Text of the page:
Erith can boast a couple of things. It once had the longest pier along the Thames, it’s the town where Margaret met Denis (Thatcher of course) and its probably got the naffest piece of public art to celebrate its maritime past. It’s an unlovely place but that’s no surprise considering it was so badly bombed in the Second World War. Redevelopment of the town centre has left little of architectural interest apart from the two churches Christ Church and St John the Baptist.
St John the Baptist Church dates back to Norman times. It is now like an island isolated within a busy road system. Entrance is still through the Lych Gate and the turquiose, brick red and dark grey Victorian flooring tiles reflect that it was expanded in the C19th century. The inscriptions of the ancient gravestones are barely visible obscured by lichen or ivy. Some are still erect but many are at a precarious angle or have completely fallen and are like paving stones.
One inscription that was still clear is that of Sydney Robert Lush aged 15 and the stone was erected by his work mates from the Maxim Norde Felt Gun Company. This and the Callender Cable Company were the two main industries. Many of the streets in the area take their names from these industries, such as Maxim Street and Maximfeldt Road.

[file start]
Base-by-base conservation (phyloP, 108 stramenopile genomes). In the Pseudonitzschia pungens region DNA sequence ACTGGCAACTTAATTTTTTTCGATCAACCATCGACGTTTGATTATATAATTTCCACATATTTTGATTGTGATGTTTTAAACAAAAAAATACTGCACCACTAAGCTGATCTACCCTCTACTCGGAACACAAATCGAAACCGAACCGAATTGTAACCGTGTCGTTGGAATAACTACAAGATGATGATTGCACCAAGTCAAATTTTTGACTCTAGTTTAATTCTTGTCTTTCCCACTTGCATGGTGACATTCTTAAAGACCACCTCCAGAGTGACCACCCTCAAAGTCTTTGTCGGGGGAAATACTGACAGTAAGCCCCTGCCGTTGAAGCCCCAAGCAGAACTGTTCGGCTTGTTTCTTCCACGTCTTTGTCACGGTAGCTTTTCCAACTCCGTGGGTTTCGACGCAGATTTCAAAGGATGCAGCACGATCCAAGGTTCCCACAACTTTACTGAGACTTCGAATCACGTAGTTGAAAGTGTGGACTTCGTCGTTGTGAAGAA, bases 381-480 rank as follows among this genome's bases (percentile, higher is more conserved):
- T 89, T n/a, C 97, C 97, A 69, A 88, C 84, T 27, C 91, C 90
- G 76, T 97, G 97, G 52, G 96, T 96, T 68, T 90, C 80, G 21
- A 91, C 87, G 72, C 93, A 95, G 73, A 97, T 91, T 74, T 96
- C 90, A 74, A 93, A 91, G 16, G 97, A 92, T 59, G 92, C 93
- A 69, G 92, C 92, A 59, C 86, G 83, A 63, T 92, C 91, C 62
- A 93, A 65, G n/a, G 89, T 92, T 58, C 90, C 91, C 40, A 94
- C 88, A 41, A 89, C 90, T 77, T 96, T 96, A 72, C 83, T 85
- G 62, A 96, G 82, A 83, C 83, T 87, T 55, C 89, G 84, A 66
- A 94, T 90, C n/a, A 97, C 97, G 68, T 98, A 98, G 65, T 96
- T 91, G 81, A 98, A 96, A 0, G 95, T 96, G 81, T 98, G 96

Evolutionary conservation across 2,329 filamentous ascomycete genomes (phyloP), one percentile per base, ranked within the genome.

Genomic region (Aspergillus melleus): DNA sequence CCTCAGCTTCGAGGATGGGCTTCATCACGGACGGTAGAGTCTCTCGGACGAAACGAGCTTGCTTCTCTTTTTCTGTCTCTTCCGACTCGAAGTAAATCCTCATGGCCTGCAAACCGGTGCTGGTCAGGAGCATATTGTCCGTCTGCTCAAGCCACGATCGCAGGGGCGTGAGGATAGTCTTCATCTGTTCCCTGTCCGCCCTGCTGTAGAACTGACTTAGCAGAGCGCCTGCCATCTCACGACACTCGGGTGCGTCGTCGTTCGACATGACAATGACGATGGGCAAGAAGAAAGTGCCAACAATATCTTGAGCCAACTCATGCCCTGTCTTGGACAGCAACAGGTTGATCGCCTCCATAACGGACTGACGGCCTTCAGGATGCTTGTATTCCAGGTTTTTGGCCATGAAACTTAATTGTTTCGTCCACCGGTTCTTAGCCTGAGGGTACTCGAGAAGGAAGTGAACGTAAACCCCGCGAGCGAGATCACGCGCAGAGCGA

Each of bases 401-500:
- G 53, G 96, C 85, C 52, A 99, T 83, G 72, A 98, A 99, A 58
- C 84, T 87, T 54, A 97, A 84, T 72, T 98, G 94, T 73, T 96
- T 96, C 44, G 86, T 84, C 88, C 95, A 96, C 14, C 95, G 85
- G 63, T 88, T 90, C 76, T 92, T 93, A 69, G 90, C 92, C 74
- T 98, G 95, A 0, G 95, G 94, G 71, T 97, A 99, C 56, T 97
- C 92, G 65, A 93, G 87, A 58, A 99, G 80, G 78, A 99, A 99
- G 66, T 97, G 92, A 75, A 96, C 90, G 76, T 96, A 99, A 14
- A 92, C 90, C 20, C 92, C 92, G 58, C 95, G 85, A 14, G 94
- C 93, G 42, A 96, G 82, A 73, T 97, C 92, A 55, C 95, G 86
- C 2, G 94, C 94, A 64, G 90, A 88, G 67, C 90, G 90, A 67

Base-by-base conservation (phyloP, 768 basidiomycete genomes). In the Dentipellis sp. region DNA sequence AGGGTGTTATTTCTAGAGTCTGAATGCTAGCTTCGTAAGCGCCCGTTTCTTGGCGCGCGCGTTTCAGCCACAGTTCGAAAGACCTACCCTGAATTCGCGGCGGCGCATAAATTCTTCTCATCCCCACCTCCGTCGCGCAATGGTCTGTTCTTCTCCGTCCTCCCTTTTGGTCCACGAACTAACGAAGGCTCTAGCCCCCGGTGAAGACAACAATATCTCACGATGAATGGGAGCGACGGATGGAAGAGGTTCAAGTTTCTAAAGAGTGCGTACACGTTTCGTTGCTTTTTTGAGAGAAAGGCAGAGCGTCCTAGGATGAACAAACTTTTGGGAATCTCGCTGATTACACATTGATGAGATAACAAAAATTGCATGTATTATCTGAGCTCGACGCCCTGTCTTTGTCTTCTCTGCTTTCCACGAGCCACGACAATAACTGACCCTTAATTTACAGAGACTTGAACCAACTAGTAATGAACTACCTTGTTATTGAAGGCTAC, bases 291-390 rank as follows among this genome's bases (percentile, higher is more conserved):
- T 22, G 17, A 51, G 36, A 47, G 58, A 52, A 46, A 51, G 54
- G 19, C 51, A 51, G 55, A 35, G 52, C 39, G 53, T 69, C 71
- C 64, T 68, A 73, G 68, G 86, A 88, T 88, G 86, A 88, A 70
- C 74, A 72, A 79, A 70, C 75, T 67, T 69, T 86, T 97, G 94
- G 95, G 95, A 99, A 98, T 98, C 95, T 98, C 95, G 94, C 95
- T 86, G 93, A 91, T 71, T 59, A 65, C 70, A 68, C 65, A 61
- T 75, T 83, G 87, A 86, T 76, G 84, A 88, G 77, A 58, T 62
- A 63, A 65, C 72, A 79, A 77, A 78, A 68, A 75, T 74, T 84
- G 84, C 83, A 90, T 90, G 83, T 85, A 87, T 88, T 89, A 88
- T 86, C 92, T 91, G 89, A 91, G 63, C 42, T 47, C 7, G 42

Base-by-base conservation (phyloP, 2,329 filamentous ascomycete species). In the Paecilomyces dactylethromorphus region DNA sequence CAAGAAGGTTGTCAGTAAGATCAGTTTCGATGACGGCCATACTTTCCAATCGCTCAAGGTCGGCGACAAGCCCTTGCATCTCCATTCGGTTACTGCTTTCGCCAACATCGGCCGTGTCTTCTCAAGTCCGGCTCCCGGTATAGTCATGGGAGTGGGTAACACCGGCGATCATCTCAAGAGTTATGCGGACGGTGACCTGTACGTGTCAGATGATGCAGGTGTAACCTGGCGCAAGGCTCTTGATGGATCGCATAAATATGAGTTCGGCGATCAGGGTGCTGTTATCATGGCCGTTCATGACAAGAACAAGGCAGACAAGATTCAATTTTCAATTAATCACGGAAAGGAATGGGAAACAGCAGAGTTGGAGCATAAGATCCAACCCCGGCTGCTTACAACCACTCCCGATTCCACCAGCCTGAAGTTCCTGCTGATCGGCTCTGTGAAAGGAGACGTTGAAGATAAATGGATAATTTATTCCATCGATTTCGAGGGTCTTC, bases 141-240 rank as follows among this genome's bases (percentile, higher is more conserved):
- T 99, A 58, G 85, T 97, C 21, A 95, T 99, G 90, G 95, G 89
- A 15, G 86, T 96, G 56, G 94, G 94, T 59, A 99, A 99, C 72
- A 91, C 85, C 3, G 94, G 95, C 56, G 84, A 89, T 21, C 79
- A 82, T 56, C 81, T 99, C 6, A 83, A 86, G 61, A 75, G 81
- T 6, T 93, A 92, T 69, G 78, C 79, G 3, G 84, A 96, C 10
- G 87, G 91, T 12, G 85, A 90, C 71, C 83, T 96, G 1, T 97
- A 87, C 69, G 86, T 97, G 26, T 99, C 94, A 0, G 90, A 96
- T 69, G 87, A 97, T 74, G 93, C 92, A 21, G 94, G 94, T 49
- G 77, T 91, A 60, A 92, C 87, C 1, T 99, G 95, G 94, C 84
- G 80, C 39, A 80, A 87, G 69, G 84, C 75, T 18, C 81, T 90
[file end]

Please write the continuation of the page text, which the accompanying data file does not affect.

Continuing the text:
Christ Church in the centre of the town is Victorian Gothic but of a medieval scale. In the Victorian period it would have been a significant feature on the river landscape. It was built in 1874 to a design of J. P. St Aubyn a prolific church architect.
The town enjoyed a brief period of fame as a place to visit when it built some pleasure gardens in 1842. Now, it has Ocean Park on the river front which is small and uninspiring. The Green Chain will take you out of the town through Franks Park. Named after a local businessman Frank Beadle. The information board is idiosyncratic as it tells you where things used to be like the former bandstand and air raid shelter. There are no actual markers of these landmarks in the park. In the centre of the park is a well equipped play area that has a wide horizon view of the river. This is a view of a working river.